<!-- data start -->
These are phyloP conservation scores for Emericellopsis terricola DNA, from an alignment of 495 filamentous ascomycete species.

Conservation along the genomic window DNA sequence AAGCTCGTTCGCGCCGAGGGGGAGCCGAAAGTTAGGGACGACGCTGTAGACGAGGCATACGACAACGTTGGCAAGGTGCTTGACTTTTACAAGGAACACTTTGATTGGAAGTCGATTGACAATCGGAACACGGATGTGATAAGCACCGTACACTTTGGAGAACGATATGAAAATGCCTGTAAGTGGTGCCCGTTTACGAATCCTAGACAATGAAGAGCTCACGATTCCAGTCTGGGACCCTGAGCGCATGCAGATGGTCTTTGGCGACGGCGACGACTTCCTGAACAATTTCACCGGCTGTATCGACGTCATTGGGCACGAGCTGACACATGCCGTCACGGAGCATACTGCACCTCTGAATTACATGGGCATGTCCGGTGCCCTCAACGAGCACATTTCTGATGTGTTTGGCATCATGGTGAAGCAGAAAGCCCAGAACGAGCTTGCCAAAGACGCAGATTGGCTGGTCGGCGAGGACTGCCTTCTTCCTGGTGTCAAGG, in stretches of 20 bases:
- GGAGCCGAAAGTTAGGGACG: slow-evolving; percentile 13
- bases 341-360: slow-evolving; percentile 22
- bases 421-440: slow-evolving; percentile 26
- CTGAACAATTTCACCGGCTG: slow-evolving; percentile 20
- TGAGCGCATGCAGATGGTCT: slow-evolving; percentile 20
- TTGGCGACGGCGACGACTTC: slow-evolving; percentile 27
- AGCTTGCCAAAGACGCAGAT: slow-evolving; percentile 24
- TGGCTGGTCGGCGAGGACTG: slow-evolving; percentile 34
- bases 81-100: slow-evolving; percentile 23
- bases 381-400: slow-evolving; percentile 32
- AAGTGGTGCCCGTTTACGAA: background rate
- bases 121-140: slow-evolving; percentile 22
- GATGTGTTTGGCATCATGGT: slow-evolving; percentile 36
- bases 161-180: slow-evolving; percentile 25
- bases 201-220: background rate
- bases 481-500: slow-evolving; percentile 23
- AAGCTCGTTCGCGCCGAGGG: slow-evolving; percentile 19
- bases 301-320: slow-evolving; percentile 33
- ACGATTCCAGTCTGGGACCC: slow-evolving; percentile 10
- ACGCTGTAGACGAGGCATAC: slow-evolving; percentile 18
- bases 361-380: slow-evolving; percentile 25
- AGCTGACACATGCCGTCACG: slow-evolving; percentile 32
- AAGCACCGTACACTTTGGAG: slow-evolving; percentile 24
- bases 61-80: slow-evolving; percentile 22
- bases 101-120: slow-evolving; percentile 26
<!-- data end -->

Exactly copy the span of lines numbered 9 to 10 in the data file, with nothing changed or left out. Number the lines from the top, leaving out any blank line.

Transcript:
- AGCTTGCCAAAGACGCAGAT: slow-evolving; percentile 24
- TGGCTGGTCGGCGAGGACTG: slow-evolving; percentile 34